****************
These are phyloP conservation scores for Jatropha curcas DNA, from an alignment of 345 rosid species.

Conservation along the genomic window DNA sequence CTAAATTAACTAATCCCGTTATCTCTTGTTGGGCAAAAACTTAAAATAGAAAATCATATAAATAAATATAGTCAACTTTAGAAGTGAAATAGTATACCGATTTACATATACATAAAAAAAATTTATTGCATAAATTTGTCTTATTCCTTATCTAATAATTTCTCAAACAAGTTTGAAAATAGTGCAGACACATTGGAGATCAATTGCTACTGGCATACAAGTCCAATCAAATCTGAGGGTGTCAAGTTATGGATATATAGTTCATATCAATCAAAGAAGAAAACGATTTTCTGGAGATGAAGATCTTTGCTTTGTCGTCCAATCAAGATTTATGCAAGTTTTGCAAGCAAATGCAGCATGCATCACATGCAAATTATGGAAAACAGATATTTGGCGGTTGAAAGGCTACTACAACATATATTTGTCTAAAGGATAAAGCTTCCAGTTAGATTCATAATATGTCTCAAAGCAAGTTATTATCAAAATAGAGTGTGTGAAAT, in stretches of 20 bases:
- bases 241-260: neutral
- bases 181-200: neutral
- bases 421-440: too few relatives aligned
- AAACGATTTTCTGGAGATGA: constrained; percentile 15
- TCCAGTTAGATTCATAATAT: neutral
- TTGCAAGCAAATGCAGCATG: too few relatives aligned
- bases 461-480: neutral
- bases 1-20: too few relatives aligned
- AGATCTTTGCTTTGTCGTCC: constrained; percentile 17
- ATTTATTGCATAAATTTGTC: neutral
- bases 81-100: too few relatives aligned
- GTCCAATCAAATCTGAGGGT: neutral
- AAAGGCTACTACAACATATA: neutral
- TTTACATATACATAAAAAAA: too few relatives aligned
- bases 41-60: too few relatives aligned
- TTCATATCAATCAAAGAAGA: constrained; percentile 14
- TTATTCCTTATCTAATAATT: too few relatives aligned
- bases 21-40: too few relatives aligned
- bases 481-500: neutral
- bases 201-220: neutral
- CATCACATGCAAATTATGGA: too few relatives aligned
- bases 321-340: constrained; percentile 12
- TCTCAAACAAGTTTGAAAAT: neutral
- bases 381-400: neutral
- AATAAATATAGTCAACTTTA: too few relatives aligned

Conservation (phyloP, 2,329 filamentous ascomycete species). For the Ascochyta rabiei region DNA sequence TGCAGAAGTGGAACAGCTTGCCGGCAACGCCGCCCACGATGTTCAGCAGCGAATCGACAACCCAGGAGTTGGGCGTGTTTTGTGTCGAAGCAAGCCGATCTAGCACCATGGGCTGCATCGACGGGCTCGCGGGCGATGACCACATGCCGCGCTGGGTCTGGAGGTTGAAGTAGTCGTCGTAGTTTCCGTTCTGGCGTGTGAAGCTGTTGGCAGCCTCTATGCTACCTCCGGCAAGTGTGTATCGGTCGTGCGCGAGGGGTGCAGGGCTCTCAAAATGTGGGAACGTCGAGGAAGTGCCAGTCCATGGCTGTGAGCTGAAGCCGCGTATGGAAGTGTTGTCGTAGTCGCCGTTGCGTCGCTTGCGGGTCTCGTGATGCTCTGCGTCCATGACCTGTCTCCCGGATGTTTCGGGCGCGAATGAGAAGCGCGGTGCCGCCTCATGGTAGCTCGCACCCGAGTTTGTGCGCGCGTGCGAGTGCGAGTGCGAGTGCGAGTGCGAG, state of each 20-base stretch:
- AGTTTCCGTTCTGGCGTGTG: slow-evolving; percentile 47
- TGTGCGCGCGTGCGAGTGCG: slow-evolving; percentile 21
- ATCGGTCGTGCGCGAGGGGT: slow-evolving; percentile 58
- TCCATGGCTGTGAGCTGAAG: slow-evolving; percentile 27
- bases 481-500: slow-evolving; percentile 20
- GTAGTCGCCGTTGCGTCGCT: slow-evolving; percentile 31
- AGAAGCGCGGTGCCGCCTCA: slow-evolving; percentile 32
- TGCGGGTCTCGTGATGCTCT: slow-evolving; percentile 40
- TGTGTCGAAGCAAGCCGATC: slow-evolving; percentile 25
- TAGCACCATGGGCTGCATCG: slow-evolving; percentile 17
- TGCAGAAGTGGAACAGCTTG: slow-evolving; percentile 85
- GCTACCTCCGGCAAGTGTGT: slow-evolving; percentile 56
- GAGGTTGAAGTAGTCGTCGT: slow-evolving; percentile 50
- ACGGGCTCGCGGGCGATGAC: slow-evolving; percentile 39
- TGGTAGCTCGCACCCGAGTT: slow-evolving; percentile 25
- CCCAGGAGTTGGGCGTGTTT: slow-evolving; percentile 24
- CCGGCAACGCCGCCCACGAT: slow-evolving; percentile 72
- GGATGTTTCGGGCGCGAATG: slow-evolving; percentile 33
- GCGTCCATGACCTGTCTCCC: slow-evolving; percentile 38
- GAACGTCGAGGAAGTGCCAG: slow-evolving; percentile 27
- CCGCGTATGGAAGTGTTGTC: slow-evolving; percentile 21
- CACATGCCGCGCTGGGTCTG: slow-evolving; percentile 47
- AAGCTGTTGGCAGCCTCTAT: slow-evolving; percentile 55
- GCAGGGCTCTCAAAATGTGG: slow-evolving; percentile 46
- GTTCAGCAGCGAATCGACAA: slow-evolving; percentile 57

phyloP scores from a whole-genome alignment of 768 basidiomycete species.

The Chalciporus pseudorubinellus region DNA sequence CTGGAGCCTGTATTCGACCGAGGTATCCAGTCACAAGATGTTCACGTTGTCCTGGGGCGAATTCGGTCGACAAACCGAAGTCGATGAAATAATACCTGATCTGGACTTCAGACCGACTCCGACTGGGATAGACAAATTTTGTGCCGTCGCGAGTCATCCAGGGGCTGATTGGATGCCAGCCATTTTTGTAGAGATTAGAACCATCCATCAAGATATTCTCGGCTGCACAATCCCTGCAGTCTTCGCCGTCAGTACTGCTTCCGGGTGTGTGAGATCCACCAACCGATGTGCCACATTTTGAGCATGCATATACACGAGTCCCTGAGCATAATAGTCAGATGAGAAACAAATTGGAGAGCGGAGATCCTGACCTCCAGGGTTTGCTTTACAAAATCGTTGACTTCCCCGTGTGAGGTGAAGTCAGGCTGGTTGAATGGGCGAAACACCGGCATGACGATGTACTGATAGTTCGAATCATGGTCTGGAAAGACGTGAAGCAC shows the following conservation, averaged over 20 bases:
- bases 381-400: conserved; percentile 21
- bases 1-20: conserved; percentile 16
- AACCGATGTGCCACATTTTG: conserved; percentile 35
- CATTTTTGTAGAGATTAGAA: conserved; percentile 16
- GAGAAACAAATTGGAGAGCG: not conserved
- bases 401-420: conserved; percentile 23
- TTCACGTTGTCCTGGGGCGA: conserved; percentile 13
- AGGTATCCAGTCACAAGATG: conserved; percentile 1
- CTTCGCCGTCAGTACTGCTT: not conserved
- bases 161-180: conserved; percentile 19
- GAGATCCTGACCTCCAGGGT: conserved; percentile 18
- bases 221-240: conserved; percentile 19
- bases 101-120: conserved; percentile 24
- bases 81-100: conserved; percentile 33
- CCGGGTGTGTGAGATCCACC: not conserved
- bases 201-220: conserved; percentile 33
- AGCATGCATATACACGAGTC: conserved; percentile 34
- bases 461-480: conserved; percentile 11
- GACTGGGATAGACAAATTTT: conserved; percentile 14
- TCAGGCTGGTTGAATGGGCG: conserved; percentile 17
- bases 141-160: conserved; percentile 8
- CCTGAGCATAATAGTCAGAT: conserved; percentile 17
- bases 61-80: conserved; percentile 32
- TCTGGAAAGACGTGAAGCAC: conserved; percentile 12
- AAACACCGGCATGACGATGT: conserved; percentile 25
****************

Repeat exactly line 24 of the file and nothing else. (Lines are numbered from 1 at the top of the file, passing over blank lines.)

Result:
- bases 321-340: constrained; percentile 12